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Stanford: How Obama uses junk science to punish teachers

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Jason Stanford
September 4, 2013

The new requirements for No Child Left Behind waivers from the Department of Education have bad news for America’s teachers. The Obama administration wants states to use standardized tests to not only judge students and schools but now teachers as well, lest we lose ground to China. Coincidentally, China this week banned standardized testing in early grades and reduced it thereafter. China, it seems, wants to be more like us.

The test scores of American kids have lagged well behind the rest of the industrialized world since well before we put the first man on the moon, built the World Wide Web, revolutionized business software and mapped the human genome. The United States still has the largest economy in the world 30 years after “A Nation at Risk” warned that we’d better get our schoolhouse in order. Apparently the standardized tests have no bearing on American ingenuity.

The Obama administration worries we face a testing gap, but the Chinese have figured out they face an innovation gap. This is why, according to Chinese-born professor Yong Zhao of the University of Oregon, China wants to move from a “labor-intensive, low-level manufacturing economy into an innovation-driven knowledge society.”

Obama’s demand that states rate teachers on their students’ test scores moves America away from innovation toward utter lunacy. Judging a teacher on a student’s improvement means states have to start testing kids in pre-K. Education Secretary Arne Duncan calls these “formative assessments” and has set aside $500 million to develop tests for kids as young as 4.

Using standardized tests to identify bad teachers gets taken to the woodshed by Diane Ravitch in her new book “Reign of Error: The Hoax of the Privatization Movement and the Danger to America’s Public Schools.” She quotes studies showing that a teacher only affects 15 percent of a student’s test score. The biggest influence on a student’s performance is home life—Did dad lose his job? Are the parents divorcing? Do the parents use big words at home and take their kids to museums?—none of which the teacher can control.

Simply put, judging teachers on their students’ test scores makes as much sense as judging a farmer on his crop without accounting for drought, severe weather, freezes, pestilence or Wall Street bankers crashing the market and making it impossible to get a loan to buy a tractor.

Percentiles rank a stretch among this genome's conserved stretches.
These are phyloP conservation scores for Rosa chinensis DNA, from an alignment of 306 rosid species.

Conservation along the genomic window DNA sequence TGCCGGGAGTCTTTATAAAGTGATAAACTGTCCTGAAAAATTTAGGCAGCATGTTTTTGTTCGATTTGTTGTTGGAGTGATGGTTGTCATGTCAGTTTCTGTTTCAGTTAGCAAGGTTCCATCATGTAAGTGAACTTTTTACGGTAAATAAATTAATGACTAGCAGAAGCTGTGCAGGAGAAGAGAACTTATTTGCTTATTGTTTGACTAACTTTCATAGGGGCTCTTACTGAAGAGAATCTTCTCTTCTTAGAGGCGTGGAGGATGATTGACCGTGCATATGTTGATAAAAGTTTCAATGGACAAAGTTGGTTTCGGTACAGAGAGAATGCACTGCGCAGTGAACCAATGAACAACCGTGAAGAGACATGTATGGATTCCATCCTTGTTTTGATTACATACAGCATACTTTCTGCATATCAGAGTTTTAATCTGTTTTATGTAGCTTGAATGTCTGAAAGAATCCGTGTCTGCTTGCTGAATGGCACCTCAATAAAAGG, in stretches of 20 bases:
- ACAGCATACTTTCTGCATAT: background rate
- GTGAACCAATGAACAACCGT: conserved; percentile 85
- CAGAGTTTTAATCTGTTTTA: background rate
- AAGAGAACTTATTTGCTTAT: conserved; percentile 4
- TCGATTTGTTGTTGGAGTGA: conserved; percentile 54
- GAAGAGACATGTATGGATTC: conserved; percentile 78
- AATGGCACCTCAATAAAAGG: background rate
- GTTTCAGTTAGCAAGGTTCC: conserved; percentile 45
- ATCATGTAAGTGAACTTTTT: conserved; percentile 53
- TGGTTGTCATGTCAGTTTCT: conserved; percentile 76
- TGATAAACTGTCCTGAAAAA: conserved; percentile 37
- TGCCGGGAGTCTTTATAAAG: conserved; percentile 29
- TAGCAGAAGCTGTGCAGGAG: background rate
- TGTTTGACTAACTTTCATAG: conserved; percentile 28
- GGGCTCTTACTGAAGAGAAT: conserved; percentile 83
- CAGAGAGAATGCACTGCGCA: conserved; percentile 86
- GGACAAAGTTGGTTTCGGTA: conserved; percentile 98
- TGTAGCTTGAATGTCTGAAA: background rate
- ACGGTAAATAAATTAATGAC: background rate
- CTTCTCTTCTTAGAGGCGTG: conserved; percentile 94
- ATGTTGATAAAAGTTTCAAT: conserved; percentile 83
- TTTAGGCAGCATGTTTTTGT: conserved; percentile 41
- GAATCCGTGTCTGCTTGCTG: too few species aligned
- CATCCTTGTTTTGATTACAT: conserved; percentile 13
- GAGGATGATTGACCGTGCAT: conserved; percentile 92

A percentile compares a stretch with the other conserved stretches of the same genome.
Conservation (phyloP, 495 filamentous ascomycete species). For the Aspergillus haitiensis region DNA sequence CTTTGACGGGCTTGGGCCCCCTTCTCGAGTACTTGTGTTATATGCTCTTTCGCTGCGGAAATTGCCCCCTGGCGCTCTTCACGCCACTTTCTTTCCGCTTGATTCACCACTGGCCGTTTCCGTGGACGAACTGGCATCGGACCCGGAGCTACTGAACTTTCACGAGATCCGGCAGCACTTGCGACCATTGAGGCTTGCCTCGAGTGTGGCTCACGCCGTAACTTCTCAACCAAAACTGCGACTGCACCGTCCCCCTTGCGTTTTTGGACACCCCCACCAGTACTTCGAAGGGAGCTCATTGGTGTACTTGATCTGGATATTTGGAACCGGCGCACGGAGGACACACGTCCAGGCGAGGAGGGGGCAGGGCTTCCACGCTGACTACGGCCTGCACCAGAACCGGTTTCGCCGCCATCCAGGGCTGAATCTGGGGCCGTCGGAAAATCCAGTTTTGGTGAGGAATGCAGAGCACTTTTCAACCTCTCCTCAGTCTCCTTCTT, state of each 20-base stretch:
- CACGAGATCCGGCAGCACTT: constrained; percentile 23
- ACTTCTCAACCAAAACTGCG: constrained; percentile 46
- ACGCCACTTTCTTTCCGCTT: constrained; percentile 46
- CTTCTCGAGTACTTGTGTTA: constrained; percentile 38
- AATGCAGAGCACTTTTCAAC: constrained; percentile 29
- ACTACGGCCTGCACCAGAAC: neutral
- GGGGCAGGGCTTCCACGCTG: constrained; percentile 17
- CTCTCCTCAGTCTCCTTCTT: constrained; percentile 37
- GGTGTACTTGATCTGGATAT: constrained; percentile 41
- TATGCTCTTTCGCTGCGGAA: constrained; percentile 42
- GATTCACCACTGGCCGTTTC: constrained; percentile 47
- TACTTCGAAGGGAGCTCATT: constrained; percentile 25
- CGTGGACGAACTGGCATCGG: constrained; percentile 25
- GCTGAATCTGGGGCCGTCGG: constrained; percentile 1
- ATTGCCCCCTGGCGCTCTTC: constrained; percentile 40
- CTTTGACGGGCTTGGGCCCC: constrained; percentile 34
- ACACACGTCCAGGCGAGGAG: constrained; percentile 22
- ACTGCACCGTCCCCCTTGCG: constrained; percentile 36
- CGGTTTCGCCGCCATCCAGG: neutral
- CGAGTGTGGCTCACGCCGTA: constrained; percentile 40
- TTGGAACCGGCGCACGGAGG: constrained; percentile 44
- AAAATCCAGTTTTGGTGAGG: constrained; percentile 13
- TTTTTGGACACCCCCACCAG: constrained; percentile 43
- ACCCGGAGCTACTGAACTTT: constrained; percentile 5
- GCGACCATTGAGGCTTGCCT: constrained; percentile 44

“Stated politely as possible, value-added assessment is bad science,” writes Ravitch. “It may even be junk science.”

Worst of all, the system requires teachers to show improvement every year, like Wall Street demanding ever-increasing profits. Simply doing great every year in unacceptable, penalizing good schools.

I had this experience with my oldest son. As a fifth-grader, he aced Texas’ standardized test. Under No Child Left Behind, school ratings depend on whether a 10-year-old fills in the right bubble, so schools emphasize the test in the fifth grade to a fault. Not so in the sixth grade, freeing up Mr. Nelson to blow my son’s mind. In one assignment, his class became a living history exhibit for the younger grades. My son started learning German and trombone. Because they weren’t so focused on the state test, my son’s scores dipped slightly in the sixth grade. According to Obama’s policy, Mr. Nelson is a bad teacher.

Ravitch admits we need better teachers, but she suggests investing in better training and collaboration. Obama’s policy will encourage teachers to emphasize test preparation at the expense of enriching instruction, something unlikely to yield better teachers.

“Nothing about a multiple-choice test is suited to finding the most inspiring and the most dedicated teachers in every school. In every school, students, teachers, and supervisors know who those teachers are. We need more of them,” writes Ravitch. “We will not get them by continuing to turn teachers into testing technicians or judging teachers by inappropriate statistical models.”

Liberals and other fans of clean air rightfully skewer Republicans for using junk science to deny climate change. It is time for us to stop letting Obama off the hook for using junk science to fire teachers, or we’ll really start losing ground to the Chinese.

Jason Stanford is a Democratic consultant who writes columns for the Austin American-Statesman and MSNBC. He can be reached at stanford@oppresearch.com and on Twitter @JasStanford. His columns are distributed by the Cagle Cartoons newspaper syndicate.



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